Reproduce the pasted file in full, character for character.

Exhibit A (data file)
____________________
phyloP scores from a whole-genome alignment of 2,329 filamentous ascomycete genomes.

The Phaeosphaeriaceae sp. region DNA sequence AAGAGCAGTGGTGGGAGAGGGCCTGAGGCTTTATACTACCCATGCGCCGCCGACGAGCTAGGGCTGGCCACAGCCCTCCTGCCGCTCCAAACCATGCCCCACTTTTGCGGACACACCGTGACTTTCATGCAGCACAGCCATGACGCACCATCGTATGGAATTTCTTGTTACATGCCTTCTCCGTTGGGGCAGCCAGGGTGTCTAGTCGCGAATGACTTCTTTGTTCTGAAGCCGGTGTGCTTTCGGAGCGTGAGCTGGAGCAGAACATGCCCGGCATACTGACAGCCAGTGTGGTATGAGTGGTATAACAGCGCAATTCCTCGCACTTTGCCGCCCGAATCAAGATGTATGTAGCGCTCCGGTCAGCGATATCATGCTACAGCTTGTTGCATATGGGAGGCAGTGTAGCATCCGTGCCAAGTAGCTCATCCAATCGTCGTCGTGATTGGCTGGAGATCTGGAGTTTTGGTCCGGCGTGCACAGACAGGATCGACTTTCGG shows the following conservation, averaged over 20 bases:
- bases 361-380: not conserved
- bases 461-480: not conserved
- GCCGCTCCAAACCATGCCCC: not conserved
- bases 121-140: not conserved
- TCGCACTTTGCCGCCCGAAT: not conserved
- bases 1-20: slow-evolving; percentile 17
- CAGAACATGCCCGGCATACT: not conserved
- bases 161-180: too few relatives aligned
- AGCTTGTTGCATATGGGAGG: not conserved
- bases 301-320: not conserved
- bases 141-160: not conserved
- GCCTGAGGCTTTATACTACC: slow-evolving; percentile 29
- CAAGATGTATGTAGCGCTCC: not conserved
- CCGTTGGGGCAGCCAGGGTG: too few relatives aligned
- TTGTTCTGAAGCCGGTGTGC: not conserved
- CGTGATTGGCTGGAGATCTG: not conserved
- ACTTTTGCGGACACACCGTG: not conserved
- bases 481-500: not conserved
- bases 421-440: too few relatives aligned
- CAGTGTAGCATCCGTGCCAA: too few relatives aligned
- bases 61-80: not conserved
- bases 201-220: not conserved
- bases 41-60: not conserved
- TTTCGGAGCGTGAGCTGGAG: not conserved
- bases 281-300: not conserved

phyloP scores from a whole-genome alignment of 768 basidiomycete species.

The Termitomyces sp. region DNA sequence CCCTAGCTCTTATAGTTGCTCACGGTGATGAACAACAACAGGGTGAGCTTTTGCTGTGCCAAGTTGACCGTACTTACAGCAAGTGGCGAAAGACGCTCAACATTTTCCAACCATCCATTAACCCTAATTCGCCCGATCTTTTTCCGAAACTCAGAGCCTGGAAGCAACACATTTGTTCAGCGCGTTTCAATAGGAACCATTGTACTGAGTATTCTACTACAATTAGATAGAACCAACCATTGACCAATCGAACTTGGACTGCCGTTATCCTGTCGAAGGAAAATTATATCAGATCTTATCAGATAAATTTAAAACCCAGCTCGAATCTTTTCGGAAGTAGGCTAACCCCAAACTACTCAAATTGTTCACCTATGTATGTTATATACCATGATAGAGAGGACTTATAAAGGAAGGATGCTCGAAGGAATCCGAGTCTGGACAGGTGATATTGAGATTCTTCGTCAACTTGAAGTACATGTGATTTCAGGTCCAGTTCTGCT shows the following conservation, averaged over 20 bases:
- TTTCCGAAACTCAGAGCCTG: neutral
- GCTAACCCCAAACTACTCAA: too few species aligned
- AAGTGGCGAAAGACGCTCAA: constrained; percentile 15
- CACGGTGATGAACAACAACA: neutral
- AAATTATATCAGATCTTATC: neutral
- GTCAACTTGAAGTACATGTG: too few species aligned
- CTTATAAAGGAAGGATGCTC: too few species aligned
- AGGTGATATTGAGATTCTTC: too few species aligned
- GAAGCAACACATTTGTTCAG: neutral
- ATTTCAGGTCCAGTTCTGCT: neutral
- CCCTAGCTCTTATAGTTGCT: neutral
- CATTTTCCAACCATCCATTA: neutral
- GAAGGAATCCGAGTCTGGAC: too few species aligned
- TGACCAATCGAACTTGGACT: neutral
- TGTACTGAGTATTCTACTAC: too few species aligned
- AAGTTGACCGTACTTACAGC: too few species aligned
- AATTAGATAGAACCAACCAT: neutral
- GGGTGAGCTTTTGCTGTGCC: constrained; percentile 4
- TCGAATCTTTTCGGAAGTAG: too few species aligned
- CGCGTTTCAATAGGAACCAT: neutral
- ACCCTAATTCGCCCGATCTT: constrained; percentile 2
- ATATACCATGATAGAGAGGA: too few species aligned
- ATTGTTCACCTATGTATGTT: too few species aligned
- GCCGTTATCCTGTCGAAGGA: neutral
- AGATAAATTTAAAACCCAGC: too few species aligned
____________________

phyloP scores from a whole-genome alignment of 2,329 filamentous ascomycete genomes.

The Phaeosphaeriaceae sp. region DNA sequence AAGAGCAGTGGTGGGAGAGGGCCTGAGGCTTTATACTACCCATGCGCCGCCGACGAGCTAGGGCTGGCCACAGCCCTCCTGCCGCTCCAAACCATGCCCCACTTTTGCGGACACACCGTGACTTTCATGCAGCACAGCCATGACGCACCATCGTATGGAATTTCTTGTTACATGCCTTCTCCGTTGGGGCAGCCAGGGTGTCTAGTCGCGAATGACTTCTTTGTTCTGAAGCCGGTGTGCTTTCGGAGCGTGAGCTGGAGCAGAACATGCCCGGCATACTGACAGCCAGTGTGGTATGAGTGGTATAACAGCGCAATTCCTCGCACTTTGCCGCCCGAATCAAGATGTATGTAGCGCTCCGGTCAGCGATATCATGCTACAGCTTGTTGCATATGGGAGGCAGTGTAGCATCCGTGCCAAGTAGCTCATCCAATCGTCGTCGTGATTGGCTGGAGATCTGGAGTTTTGGTCCGGCGTGCACAGACAGGATCGACTTTCGG shows the following conservation, averaged over 20 bases:
- bases 361-380: not conserved
- bases 461-480: not conserved
- GCCGCTCCAAACCATGCCCC: not conserved
- bases 121-140: not conserved
- TCGCACTTTGCCGCCCGAAT: not conserved
- bases 1-20: slow-evolving; percentile 17
- CAGAACATGCCCGGCATACT: not conserved
- bases 161-180: too few relatives aligned
- AGCTTGTTGCATATGGGAGG: not conserved
- bases 301-320: not conserved
- bases 141-160: not conserved
- GCCTGAGGCTTTATACTACC: slow-evolving; percentile 29
- CAAGATGTATGTAGCGCTCC: not conserved
- CCGTTGGGGCAGCCAGGGTG: too few relatives aligned
- TTGTTCTGAAGCCGGTGTGC: not conserved
- CGTGATTGGCTGGAGATCTG: not conserved
- ACTTTTGCGGACACACCGTG: not conserved
- bases 481-500: not conserved
- bases 421-440: too few relatives aligned
- CAGTGTAGCATCCGTGCCAA: too few relatives aligned
- bases 61-80: not conserved
- bases 201-220: not conserved
- bases 41-60: not conserved
- TTTCGGAGCGTGAGCTGGAG: not conserved
- bases 281-300: not conserved

phyloP scores from a whole-genome alignment of 768 basidiomycete species.

The Termitomyces sp. region DNA sequence CCCTAGCTCTTATAGTTGCTCACGGTGATGAACAACAACAGGGTGAGCTTTTGCTGTGCCAAGTTGACCGTACTTACAGCAAGTGGCGAAAGACGCTCAACATTTTCCAACCATCCATTAACCCTAATTCGCCCGATCTTTTTCCGAAACTCAGAGCCTGGAAGCAACACATTTGTTCAGCGCGTTTCAATAGGAACCATTGTACTGAGTATTCTACTACAATTAGATAGAACCAACCATTGACCAATCGAACTTGGACTGCCGTTATCCTGTCGAAGGAAAATTATATCAGATCTTATCAGATAAATTTAAAACCCAGCTCGAATCTTTTCGGAAGTAGGCTAACCCCAAACTACTCAAATTGTTCACCTATGTATGTTATATACCATGATAGAGAGGACTTATAAAGGAAGGATGCTCGAAGGAATCCGAGTCTGGACAGGTGATATTGAGATTCTTCGTCAACTTGAAGTACATGTGATTTCAGGTCCAGTTCTGCT shows the following conservation, averaged over 20 bases:
- TTTCCGAAACTCAGAGCCTG: neutral
- GCTAACCCCAAACTACTCAA: too few species aligned
- AAGTGGCGAAAGACGCTCAA: constrained; percentile 15
- CACGGTGATGAACAACAACA: neutral
- AAATTATATCAGATCTTATC: neutral
- GTCAACTTGAAGTACATGTG: too few species aligned
- CTTATAAAGGAAGGATGCTC: too few species aligned
- AGGTGATATTGAGATTCTTC: too few species aligned
- GAAGCAACACATTTGTTCAG: neutral
- ATTTCAGGTCCAGTTCTGCT: neutral
- CCCTAGCTCTTATAGTTGCT: neutral
- CATTTTCCAACCATCCATTA: neutral
- GAAGGAATCCGAGTCTGGAC: too few species aligned
- TGACCAATCGAACTTGGACT: neutral
- TGTACTGAGTATTCTACTAC: too few species aligned
- AAGTTGACCGTACTTACAGC: too few species aligned
- AATTAGATAGAACCAACCAT: neutral
- GGGTGAGCTTTTGCTGTGCC: constrained; percentile 4
- TCGAATCTTTTCGGAAGTAG: too few species aligned
- CGCGTTTCAATAGGAACCAT: neutral
- ACCCTAATTCGCCCGATCTT: constrained; percentile 2
- ATATACCATGATAGAGAGGA: too few species aligned
- ATTGTTCACCTATGTATGTT: too few species aligned
- GCCGTTATCCTGTCGAAGGA: neutral
- AGATAAATTTAAAACCCAGC: too few species aligned